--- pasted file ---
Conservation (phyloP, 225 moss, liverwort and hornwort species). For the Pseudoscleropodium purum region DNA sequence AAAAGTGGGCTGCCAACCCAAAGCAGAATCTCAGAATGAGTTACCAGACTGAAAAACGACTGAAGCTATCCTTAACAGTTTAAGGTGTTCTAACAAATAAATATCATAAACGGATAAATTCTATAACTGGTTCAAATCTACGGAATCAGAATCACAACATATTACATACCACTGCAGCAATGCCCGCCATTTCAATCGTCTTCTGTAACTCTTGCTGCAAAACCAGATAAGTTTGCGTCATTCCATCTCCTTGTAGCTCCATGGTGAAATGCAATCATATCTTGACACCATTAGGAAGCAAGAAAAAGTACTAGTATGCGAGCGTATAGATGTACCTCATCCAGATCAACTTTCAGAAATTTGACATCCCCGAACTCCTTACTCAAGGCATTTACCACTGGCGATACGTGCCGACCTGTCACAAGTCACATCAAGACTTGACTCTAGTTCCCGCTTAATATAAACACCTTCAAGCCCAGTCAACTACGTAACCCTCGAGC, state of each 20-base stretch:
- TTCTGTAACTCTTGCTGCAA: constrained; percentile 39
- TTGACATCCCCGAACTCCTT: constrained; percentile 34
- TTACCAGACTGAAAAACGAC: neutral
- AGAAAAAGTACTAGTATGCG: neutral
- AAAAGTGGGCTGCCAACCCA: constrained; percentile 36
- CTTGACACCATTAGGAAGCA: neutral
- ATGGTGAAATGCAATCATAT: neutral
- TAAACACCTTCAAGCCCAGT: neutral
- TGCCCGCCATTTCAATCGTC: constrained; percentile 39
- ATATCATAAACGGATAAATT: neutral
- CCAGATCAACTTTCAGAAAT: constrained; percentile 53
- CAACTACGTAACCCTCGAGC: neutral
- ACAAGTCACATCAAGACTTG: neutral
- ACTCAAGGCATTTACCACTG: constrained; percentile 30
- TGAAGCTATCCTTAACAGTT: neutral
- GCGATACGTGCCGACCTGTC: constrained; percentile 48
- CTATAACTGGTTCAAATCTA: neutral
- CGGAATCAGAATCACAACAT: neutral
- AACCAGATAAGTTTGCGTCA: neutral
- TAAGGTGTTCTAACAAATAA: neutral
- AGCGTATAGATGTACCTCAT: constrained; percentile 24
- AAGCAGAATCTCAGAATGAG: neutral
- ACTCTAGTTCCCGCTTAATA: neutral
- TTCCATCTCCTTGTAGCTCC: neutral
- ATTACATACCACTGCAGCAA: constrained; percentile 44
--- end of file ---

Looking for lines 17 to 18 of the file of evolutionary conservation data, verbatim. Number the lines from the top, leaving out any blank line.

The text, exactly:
- GCGATACGTGCCGACCTGTC: constrained; percentile 48
- CTATAACTGGTTCAAATCTA: neutral